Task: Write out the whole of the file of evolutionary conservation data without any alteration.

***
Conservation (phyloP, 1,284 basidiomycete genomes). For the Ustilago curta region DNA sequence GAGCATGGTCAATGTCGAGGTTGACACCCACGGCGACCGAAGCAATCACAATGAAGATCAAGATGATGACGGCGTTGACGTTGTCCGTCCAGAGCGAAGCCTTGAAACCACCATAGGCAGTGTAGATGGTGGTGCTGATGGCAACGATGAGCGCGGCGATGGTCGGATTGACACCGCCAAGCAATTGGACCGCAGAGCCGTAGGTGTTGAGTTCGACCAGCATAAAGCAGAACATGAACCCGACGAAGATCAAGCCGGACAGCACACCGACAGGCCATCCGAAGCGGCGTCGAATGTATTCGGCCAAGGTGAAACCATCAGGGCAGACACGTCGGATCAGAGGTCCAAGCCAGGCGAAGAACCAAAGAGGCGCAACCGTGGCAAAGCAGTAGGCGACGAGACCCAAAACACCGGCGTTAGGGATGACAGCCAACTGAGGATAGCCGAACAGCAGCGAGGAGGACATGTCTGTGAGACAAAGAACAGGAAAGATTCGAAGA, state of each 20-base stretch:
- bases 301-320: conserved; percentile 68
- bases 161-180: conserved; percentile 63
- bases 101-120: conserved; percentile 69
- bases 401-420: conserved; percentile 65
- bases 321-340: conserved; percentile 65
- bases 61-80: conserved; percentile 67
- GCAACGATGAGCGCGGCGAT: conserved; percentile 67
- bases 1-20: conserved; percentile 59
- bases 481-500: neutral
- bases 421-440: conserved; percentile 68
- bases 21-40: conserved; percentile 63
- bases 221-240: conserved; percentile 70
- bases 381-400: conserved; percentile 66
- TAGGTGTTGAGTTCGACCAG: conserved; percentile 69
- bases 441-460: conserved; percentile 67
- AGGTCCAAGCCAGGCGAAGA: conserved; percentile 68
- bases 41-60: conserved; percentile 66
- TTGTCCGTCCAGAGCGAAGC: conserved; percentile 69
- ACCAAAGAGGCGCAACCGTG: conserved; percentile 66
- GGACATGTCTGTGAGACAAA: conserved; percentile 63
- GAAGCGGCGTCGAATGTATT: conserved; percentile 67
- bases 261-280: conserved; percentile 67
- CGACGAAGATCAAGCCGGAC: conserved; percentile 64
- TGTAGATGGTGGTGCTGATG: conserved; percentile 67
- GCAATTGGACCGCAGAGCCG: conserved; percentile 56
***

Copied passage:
Conservation (phyloP, 1,284 basidiomycete genomes). For the Ustilago curta region DNA sequence GAGCATGGTCAATGTCGAGGTTGACACCCACGGCGACCGAAGCAATCACAATGAAGATCAAGATGATGACGGCGTTGACGTTGTCCGTCCAGAGCGAAGCCTTGAAACCACCATAGGCAGTGTAGATGGTGGTGCTGATGGCAACGATGAGCGCGGCGATGGTCGGATTGACACCGCCAAGCAATTGGACCGCAGAGCCGTAGGTGTTGAGTTCGACCAGCATAAAGCAGAACATGAACCCGACGAAGATCAAGCCGGACAGCACACCGACAGGCCATCCGAAGCGGCGTCGAATGTATTCGGCCAAGGTGAAACCATCAGGGCAGACACGTCGGATCAGAGGTCCAAGCCAGGCGAAGAACCAAAGAGGCGCAACCGTGGCAAAGCAGTAGGCGACGAGACCCAAAACACCGGCGTTAGGGATGACAGCCAACTGAGGATAGCCGAACAGCAGCGAGGAGGACATGTCTGTGAGACAAAGAACAGGAAAGATTCGAAGA, state of each 20-base stretch:
- bases 301-320: conserved; percentile 68
- bases 161-180: conserved; percentile 63
- bases 101-120: conserved; percentile 69
- bases 401-420: conserved; percentile 65
- bases 321-340: conserved; percentile 65
- bases 61-80: conserved; percentile 67
- GCAACGATGAGCGCGGCGAT: conserved; percentile 67
- bases 1-20: conserved; percentile 59
- bases 481-500: neutral
- bases 421-440: conserved; percentile 68
- bases 21-40: conserved; percentile 63
- bases 221-240: conserved; percentile 70
- bases 381-400: conserved; percentile 66
- TAGGTGTTGAGTTCGACCAG: conserved; percentile 69
- bases 441-460: conserved; percentile 67
- AGGTCCAAGCCAGGCGAAGA: conserved; percentile 68
- bases 41-60: conserved; percentile 66
- TTGTCCGTCCAGAGCGAAGC: conserved; percentile 69
- ACCAAAGAGGCGCAACCGTG: conserved; percentile 66
- GGACATGTCTGTGAGACAAA: conserved; percentile 63
- GAAGCGGCGTCGAATGTATT: conserved; percentile 67
- bases 261-280: conserved; percentile 67
- CGACGAAGATCAAGCCGGAC: conserved; percentile 64
- TGTAGATGGTGGTGCTGATG: conserved; percentile 67
- GCAATTGGACCGCAGAGCCG: conserved; percentile 56